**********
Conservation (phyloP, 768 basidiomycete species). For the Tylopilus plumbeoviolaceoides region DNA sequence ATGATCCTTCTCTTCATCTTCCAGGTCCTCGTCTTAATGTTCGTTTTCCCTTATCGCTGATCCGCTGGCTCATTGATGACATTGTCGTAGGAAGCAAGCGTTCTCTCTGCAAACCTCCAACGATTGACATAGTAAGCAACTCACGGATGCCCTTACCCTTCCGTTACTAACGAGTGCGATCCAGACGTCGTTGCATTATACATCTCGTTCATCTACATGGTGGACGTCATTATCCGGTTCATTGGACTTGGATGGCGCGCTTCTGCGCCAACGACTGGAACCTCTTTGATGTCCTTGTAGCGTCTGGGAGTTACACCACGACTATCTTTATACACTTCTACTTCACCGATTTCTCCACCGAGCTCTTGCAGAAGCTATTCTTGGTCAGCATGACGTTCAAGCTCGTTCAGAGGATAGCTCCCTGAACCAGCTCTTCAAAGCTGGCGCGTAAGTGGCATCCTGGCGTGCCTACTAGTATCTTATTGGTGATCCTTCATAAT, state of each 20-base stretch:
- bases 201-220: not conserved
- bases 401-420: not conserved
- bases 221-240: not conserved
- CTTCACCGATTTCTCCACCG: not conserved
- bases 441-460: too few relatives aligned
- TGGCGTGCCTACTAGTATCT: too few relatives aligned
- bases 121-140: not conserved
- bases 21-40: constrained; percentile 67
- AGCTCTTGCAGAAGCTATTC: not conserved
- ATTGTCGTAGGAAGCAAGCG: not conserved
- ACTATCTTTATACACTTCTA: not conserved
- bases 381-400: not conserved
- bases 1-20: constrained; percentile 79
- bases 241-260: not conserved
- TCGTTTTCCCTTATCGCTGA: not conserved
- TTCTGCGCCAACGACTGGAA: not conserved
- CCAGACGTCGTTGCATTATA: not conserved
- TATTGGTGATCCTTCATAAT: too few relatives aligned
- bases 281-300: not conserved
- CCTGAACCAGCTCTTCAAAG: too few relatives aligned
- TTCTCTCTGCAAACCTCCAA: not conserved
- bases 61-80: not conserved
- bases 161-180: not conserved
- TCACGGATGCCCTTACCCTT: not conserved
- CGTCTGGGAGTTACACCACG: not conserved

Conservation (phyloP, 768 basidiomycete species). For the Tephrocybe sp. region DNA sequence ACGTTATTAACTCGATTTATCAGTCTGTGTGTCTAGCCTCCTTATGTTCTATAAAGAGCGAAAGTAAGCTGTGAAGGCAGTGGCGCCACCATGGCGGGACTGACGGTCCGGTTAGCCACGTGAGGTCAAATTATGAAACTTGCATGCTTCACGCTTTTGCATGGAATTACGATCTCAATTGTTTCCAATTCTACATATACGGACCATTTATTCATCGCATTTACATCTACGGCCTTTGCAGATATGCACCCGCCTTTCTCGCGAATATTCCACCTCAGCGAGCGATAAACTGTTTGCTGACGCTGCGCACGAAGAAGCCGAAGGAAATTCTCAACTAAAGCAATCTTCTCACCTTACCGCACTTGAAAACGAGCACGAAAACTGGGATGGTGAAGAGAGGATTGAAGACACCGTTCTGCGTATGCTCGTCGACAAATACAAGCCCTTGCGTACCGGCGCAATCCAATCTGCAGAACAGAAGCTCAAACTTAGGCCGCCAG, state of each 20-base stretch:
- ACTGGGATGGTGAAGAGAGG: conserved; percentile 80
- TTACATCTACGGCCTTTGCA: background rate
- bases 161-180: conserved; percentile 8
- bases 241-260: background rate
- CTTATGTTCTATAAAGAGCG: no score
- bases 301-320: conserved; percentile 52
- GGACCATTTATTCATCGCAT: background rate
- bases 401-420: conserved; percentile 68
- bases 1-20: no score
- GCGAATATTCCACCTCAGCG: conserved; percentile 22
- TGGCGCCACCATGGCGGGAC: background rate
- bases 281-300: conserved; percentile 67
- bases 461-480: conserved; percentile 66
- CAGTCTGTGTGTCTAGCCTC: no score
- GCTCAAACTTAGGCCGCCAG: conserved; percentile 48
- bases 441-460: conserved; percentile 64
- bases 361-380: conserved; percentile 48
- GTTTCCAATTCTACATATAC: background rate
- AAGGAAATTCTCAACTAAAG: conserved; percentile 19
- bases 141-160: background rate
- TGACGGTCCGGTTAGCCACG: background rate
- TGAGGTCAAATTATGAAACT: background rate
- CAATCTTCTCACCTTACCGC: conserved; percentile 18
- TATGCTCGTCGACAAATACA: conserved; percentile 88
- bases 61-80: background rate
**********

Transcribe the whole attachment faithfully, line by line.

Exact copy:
Conservation (phyloP, 768 basidiomycete species). For the Tylopilus plumbeoviolaceoides region DNA sequence ATGATCCTTCTCTTCATCTTCCAGGTCCTCGTCTTAATGTTCGTTTTCCCTTATCGCTGATCCGCTGGCTCATTGATGACATTGTCGTAGGAAGCAAGCGTTCTCTCTGCAAACCTCCAACGATTGACATAGTAAGCAACTCACGGATGCCCTTACCCTTCCGTTACTAACGAGTGCGATCCAGACGTCGTTGCATTATACATCTCGTTCATCTACATGGTGGACGTCATTATCCGGTTCATTGGACTTGGATGGCGCGCTTCTGCGCCAACGACTGGAACCTCTTTGATGTCCTTGTAGCGTCTGGGAGTTACACCACGACTATCTTTATACACTTCTACTTCACCGATTTCTCCACCGAGCTCTTGCAGAAGCTATTCTTGGTCAGCATGACGTTCAAGCTCGTTCAGAGGATAGCTCCCTGAACCAGCTCTTCAAAGCTGGCGCGTAAGTGGCATCCTGGCGTGCCTACTAGTATCTTATTGGTGATCCTTCATAAT, state of each 20-base stretch:
- bases 201-220: not conserved
- bases 401-420: not conserved
- bases 221-240: not conserved
- CTTCACCGATTTCTCCACCG: not conserved
- bases 441-460: too few relatives aligned
- TGGCGTGCCTACTAGTATCT: too few relatives aligned
- bases 121-140: not conserved
- bases 21-40: constrained; percentile 67
- AGCTCTTGCAGAAGCTATTC: not conserved
- ATTGTCGTAGGAAGCAAGCG: not conserved
- ACTATCTTTATACACTTCTA: not conserved
- bases 381-400: not conserved
- bases 1-20: constrained; percentile 79
- bases 241-260: not conserved
- TCGTTTTCCCTTATCGCTGA: not conserved
- TTCTGCGCCAACGACTGGAA: not conserved
- CCAGACGTCGTTGCATTATA: not conserved
- TATTGGTGATCCTTCATAAT: too few relatives aligned
- bases 281-300: not conserved
- CCTGAACCAGCTCTTCAAAG: too few relatives aligned
- TTCTCTCTGCAAACCTCCAA: not conserved
- bases 61-80: not conserved
- bases 161-180: not conserved
- TCACGGATGCCCTTACCCTT: not conserved
- CGTCTGGGAGTTACACCACG: not conserved

Conservation (phyloP, 768 basidiomycete species). For the Tephrocybe sp. region DNA sequence ACGTTATTAACTCGATTTATCAGTCTGTGTGTCTAGCCTCCTTATGTTCTATAAAGAGCGAAAGTAAGCTGTGAAGGCAGTGGCGCCACCATGGCGGGACTGACGGTCCGGTTAGCCACGTGAGGTCAAATTATGAAACTTGCATGCTTCACGCTTTTGCATGGAATTACGATCTCAATTGTTTCCAATTCTACATATACGGACCATTTATTCATCGCATTTACATCTACGGCCTTTGCAGATATGCACCCGCCTTTCTCGCGAATATTCCACCTCAGCGAGCGATAAACTGTTTGCTGACGCTGCGCACGAAGAAGCCGAAGGAAATTCTCAACTAAAGCAATCTTCTCACCTTACCGCACTTGAAAACGAGCACGAAAACTGGGATGGTGAAGAGAGGATTGAAGACACCGTTCTGCGTATGCTCGTCGACAAATACAAGCCCTTGCGTACCGGCGCAATCCAATCTGCAGAACAGAAGCTCAAACTTAGGCCGCCAG, state of each 20-base stretch:
- ACTGGGATGGTGAAGAGAGG: conserved; percentile 80
- TTACATCTACGGCCTTTGCA: background rate
- bases 161-180: conserved; percentile 8
- bases 241-260: background rate
- CTTATGTTCTATAAAGAGCG: no score
- bases 301-320: conserved; percentile 52
- GGACCATTTATTCATCGCAT: background rate
- bases 401-420: conserved; percentile 68
- bases 1-20: no score
- GCGAATATTCCACCTCAGCG: conserved; percentile 22
- TGGCGCCACCATGGCGGGAC: background rate
- bases 281-300: conserved; percentile 67
- bases 461-480: conserved; percentile 66
- CAGTCTGTGTGTCTAGCCTC: no score
- GCTCAAACTTAGGCCGCCAG: conserved; percentile 48
- bases 441-460: conserved; percentile 64
- bases 361-380: conserved; percentile 48
- GTTTCCAATTCTACATATAC: background rate
- AAGGAAATTCTCAACTAAAG: conserved; percentile 19
- bases 141-160: background rate
- TGACGGTCCGGTTAGCCACG: background rate
- TGAGGTCAAATTATGAAACT: background rate
- CAATCTTCTCACCTTACCGC: conserved; percentile 18
- TATGCTCGTCGACAAATACA: conserved; percentile 88
- bases 61-80: background rate